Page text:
The state-owned Aviation Industry Corporation of China (AVIC) has completed flight tests of its indigenously developed AG600 large amphibious aircraft over the sea, the company announced on 14 April.
The latest milestone marks a major step forward in the AG600’s development before its first maritime surface take-off and landing planned for the end of 2020 in Hubei province, and in spite of the deleterious effects of the Covid-19 coronavirus on China’s aviation industry.
The aircraft, also known as Kunlong (Water Dragon), previously performed its land-based maiden flight in Zhuhai, South China’s Guangdong Province, in December 2017 and its first water-based take-off and landing in a reservoir in Jingmen in October 2018.
According to local reports, the AG600 is also set to become the world’s largest amphibious aircraft with a 38.8 metre wingspan and 37m long fuselage, with a maximum take-off weight (MTOW) of 53.3 tonnes and a maximum endurance and range of 12 hours and 4,500km respectively.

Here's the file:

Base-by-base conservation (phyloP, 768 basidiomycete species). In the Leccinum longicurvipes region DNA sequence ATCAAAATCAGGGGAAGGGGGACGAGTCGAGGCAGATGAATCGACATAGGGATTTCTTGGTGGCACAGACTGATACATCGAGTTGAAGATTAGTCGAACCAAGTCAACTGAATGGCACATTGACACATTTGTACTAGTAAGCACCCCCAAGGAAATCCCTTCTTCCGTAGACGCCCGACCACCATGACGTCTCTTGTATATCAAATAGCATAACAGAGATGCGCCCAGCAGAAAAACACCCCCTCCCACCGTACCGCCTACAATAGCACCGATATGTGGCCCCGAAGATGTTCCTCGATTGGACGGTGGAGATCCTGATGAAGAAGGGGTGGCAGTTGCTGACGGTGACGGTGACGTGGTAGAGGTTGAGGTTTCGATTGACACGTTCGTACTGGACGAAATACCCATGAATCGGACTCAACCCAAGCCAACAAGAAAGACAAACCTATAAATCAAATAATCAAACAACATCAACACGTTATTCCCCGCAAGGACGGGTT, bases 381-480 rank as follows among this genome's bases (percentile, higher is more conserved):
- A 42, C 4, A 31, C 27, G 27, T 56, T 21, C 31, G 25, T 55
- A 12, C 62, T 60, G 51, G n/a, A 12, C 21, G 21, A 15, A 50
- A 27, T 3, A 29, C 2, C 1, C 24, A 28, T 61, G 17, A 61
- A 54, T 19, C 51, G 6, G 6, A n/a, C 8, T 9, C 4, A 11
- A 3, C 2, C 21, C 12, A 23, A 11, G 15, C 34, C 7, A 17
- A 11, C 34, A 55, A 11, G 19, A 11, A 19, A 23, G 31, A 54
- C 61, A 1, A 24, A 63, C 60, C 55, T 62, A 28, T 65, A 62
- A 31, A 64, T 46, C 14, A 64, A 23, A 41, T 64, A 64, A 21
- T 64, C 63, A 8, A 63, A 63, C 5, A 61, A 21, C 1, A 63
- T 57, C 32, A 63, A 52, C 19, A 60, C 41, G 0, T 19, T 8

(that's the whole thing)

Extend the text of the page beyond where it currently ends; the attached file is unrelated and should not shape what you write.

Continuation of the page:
The aircraft is reportedly powered by four WJ-6 turboprop engines, which are derivatives of the Motor Sich Ivchenko AI-20) that enable it to cruise at speeds of 270 knots (500km/h).
It is understood to be the third large aircraft designed and manufactured locally following the Y-20 military transport aircraft, which entered service in 2016, and the 190-seat C-919 commercial passenger aircraft, which made its maiden flight in July 2017.
Upcoming Test Flights
Reports also indicate that the AG600 is presently undergoing further fine-tuning and design optimisation work in Jingmen, Hubei, while crew members familiarise themselves with the airspace and marine environment for the upcoming maritime test flights.
The aircraft is expected to be delivered by 2022, with initial roles comprising firefighting, search and rescue (SAR), and maritime patrol.
Observers also note that that the AG600 can reach any location in the South China Sea when deployed from the southern city of Sanya in Hainan province, making it especially suitable for logistics and personnel transport to China’s disputed artificial islands.
by Jr Ng